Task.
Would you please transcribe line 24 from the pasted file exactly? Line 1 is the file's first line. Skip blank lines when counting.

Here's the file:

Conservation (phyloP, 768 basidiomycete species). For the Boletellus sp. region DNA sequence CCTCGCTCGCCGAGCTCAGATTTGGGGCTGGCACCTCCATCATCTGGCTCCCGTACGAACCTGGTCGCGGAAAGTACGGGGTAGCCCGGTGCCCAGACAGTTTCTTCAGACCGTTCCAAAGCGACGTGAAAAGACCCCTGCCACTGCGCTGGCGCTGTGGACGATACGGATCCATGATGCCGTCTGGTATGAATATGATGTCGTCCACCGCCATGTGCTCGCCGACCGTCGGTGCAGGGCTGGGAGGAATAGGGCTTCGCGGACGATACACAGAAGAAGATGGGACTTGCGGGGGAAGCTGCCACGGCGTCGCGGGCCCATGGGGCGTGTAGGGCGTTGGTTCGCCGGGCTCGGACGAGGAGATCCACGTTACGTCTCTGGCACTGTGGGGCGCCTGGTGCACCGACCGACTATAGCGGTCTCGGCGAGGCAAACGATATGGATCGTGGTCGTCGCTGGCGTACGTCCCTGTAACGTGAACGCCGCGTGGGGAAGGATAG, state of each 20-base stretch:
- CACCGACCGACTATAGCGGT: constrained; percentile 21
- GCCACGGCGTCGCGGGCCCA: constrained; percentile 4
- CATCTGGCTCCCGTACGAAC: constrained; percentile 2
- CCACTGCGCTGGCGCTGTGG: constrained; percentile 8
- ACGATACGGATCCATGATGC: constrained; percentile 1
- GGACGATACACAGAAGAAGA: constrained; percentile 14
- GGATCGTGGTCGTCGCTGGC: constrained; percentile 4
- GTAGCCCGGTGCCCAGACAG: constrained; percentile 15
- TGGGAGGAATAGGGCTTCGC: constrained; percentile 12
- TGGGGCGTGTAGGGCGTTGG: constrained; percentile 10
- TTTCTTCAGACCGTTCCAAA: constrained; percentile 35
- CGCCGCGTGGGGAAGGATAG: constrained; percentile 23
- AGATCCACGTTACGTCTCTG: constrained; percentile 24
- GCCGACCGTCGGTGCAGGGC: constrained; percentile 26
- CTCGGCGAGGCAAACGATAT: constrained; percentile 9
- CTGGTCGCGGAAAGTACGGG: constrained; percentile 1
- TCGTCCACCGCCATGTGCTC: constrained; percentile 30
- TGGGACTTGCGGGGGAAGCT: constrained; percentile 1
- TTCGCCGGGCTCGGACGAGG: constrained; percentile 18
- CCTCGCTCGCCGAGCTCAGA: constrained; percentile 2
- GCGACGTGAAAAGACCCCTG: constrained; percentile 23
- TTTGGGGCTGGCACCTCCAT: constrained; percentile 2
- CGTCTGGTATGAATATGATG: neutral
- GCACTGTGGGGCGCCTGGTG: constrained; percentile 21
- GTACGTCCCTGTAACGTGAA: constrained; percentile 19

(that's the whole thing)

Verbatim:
- CGTCTGGTATGAATATGATG: neutral